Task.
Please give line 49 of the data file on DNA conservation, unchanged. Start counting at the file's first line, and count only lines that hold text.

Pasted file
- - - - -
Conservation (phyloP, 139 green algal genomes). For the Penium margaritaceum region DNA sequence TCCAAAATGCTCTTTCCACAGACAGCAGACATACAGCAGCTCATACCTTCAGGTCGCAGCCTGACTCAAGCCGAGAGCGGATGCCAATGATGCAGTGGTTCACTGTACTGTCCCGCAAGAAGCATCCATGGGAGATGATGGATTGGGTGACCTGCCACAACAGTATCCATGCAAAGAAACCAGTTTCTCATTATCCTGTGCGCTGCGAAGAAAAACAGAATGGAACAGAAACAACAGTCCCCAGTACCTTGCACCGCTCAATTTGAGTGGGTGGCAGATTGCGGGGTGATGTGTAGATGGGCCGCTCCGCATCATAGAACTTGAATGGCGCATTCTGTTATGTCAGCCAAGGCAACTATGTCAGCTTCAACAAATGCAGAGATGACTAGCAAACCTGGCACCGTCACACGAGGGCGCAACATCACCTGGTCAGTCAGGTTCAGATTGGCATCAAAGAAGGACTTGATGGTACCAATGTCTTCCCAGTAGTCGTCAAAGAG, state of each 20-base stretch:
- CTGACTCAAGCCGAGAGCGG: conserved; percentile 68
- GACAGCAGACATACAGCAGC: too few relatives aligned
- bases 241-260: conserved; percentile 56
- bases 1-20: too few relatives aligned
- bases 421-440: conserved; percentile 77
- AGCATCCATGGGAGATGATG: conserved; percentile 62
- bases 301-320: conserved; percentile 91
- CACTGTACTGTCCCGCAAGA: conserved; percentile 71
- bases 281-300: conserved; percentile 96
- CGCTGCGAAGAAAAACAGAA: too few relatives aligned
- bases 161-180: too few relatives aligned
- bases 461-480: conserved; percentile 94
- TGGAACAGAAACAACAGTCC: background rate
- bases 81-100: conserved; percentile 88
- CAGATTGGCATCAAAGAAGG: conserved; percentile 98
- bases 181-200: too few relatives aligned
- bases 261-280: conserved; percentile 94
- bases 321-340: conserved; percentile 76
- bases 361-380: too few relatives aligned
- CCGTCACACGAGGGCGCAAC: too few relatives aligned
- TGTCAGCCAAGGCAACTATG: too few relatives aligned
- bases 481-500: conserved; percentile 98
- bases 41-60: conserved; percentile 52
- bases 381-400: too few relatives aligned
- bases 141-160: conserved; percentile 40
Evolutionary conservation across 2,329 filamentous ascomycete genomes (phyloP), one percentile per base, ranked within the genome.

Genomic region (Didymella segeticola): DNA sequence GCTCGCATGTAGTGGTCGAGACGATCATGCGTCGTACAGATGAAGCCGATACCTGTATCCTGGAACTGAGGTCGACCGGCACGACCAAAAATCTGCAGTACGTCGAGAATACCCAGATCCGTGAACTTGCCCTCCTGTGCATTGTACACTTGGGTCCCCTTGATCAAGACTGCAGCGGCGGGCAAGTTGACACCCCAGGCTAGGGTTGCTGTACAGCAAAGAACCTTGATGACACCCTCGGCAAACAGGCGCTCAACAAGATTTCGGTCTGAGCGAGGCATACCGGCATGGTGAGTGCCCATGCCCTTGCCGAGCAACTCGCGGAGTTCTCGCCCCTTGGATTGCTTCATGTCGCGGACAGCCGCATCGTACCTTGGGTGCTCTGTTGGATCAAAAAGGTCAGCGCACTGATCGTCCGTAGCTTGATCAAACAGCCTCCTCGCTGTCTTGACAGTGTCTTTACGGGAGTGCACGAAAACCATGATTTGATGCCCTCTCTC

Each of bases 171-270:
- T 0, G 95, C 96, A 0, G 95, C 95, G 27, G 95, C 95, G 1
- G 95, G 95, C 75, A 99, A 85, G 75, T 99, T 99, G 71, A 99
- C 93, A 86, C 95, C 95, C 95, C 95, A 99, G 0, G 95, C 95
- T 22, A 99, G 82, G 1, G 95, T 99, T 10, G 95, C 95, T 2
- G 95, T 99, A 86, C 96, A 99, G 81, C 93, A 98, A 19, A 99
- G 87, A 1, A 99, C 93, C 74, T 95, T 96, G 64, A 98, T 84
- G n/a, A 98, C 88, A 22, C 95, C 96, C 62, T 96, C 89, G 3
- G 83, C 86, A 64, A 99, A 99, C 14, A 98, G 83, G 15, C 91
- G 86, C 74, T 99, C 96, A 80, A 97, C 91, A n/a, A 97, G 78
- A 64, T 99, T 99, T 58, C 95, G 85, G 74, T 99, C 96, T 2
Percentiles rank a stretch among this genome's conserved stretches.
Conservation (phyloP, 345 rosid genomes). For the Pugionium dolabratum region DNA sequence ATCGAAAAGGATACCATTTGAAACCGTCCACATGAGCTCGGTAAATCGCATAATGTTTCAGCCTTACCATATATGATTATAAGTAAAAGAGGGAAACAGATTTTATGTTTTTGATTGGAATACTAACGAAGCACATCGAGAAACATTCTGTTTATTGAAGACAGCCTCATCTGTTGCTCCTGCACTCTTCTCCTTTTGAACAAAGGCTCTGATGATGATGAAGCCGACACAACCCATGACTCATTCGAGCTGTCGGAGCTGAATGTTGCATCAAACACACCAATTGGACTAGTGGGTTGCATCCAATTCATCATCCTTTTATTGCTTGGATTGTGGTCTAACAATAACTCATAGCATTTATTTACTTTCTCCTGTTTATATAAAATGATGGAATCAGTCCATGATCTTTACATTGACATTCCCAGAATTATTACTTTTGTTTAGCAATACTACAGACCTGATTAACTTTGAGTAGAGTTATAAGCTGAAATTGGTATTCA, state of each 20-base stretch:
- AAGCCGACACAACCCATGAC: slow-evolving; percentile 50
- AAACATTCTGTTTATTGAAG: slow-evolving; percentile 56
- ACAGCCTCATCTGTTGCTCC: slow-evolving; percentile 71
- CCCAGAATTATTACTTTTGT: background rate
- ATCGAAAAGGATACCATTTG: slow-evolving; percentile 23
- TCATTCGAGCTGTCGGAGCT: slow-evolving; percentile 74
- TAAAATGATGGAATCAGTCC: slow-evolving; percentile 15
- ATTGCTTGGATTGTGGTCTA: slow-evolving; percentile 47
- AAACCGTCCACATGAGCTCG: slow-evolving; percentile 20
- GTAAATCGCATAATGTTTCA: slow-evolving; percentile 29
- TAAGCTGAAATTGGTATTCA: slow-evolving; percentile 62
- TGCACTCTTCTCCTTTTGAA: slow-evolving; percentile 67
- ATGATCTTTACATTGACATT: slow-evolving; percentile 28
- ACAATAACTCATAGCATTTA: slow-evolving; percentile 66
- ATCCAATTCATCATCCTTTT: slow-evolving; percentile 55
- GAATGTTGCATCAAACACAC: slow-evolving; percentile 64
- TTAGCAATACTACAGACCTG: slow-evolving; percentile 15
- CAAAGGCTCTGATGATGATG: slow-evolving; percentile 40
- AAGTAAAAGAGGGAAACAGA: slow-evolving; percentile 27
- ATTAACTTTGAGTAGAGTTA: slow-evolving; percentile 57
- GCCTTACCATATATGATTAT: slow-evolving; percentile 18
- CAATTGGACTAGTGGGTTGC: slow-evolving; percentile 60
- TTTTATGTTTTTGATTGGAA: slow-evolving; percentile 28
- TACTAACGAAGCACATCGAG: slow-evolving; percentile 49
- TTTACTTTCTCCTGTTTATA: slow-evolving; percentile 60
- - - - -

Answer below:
- ATTGCTTGGATTGTGGTCTA: slow-evolving; percentile 47